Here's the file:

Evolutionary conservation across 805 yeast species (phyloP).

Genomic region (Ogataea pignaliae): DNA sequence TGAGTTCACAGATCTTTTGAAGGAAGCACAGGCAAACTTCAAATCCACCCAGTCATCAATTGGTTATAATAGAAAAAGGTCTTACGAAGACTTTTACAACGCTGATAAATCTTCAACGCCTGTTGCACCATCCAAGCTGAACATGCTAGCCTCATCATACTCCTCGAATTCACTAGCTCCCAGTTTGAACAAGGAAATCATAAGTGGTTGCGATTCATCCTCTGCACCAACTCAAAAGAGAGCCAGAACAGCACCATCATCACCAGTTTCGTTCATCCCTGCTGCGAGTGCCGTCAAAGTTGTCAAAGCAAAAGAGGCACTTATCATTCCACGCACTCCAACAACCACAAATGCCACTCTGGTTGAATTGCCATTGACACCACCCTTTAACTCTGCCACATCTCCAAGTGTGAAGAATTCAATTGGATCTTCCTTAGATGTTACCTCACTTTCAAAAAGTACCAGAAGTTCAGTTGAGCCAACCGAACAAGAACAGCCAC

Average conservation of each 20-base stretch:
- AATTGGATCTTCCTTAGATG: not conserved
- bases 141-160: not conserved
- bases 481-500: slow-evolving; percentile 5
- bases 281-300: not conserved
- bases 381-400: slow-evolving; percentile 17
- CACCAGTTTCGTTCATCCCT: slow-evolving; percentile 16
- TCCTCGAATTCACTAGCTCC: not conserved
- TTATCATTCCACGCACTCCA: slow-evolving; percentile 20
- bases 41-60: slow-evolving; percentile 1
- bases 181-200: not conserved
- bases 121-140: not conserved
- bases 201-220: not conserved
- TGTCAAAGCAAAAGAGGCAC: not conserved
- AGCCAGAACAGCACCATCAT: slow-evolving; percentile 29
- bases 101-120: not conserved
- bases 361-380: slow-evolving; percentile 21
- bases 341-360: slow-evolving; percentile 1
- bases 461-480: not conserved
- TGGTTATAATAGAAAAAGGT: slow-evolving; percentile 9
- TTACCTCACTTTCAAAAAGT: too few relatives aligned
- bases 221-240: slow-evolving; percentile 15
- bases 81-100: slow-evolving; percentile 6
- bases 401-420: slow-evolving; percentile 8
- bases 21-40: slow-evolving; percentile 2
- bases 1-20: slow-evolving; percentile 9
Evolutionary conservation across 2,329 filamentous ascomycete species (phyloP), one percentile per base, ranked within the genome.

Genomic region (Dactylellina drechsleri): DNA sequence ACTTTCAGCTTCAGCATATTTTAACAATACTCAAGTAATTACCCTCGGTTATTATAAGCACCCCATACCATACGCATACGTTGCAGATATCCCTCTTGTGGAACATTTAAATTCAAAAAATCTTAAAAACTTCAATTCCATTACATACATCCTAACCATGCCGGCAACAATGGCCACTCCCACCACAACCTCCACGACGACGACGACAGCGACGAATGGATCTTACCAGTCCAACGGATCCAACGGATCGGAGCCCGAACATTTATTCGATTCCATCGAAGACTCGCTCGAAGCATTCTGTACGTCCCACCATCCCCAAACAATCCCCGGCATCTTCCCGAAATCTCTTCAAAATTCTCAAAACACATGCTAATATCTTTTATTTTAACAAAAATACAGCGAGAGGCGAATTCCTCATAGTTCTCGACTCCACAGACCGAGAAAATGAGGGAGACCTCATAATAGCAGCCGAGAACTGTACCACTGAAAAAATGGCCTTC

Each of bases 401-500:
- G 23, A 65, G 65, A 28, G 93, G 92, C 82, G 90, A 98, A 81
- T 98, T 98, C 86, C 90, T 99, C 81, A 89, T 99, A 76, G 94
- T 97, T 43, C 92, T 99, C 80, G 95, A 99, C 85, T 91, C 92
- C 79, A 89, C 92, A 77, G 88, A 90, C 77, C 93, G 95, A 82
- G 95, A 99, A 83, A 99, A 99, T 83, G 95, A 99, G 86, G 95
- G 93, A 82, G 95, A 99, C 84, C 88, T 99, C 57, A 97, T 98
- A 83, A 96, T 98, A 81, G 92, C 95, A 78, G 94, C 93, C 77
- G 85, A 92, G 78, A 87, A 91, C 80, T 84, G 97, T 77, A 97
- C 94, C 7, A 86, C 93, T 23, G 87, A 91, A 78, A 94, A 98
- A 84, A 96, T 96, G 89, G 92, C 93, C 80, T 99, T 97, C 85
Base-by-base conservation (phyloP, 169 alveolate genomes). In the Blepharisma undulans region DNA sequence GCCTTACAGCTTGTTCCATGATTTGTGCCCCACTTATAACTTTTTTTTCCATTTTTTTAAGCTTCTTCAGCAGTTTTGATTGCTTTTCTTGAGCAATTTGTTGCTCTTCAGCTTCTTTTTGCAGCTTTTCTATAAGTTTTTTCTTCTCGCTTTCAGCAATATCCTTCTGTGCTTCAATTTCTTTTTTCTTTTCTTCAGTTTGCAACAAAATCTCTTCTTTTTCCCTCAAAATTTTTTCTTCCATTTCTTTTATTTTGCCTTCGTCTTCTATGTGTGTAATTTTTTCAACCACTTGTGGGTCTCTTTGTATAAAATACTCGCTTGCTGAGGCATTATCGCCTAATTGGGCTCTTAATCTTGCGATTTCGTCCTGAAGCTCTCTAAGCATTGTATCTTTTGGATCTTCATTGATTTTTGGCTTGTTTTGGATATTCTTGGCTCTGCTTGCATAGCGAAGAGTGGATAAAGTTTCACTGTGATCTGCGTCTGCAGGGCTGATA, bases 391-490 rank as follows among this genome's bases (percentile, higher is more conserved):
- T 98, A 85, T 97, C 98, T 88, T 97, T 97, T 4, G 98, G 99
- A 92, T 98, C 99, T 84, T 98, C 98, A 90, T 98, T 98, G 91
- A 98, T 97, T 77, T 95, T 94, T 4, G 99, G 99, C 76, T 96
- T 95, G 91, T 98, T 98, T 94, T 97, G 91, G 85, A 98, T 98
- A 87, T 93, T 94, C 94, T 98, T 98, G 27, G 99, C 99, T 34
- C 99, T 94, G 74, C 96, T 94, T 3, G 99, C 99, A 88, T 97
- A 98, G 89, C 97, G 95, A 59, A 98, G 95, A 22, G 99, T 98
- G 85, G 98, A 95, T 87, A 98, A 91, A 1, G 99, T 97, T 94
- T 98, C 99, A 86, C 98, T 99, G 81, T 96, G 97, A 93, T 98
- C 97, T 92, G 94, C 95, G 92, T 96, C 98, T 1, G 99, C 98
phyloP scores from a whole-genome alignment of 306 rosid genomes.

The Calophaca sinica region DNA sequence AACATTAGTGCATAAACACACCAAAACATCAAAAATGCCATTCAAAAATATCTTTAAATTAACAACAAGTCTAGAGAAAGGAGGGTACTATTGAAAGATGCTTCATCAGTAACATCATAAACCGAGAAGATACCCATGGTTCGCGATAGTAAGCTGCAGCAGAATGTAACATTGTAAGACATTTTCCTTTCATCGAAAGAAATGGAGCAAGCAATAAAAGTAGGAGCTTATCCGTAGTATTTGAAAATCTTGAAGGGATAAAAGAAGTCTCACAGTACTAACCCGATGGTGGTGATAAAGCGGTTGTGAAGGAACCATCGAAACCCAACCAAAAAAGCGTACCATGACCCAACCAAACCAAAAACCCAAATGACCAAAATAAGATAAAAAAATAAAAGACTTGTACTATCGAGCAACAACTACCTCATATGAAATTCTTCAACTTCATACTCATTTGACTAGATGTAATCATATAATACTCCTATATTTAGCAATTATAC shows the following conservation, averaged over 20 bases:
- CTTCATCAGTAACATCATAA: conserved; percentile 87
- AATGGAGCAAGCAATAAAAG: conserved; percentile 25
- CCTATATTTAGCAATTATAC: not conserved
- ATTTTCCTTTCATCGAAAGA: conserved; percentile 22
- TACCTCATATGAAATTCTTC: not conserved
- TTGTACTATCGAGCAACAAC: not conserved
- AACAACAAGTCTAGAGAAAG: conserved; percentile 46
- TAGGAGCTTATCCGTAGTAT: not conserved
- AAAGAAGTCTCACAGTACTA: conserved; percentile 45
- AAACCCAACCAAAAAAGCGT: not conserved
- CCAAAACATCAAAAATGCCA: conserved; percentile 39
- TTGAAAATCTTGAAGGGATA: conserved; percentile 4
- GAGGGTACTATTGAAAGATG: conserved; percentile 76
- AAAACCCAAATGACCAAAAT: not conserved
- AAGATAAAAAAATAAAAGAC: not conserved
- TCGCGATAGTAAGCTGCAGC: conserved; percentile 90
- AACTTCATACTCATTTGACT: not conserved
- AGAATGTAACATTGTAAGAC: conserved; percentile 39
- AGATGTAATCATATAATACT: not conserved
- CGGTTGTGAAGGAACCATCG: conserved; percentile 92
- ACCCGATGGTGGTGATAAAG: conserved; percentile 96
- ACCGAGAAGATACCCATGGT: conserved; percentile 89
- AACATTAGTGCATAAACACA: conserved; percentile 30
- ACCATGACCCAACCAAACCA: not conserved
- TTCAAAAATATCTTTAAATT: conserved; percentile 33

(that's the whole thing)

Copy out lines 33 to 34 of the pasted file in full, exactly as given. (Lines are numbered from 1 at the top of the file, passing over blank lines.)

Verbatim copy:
- T 98, T 98, C 86, C 90, T 99, C 81, A 89, T 99, A 76, G 94
- T 97, T 43, C 92, T 99, C 80, G 95, A 99, C 85, T 91, C 92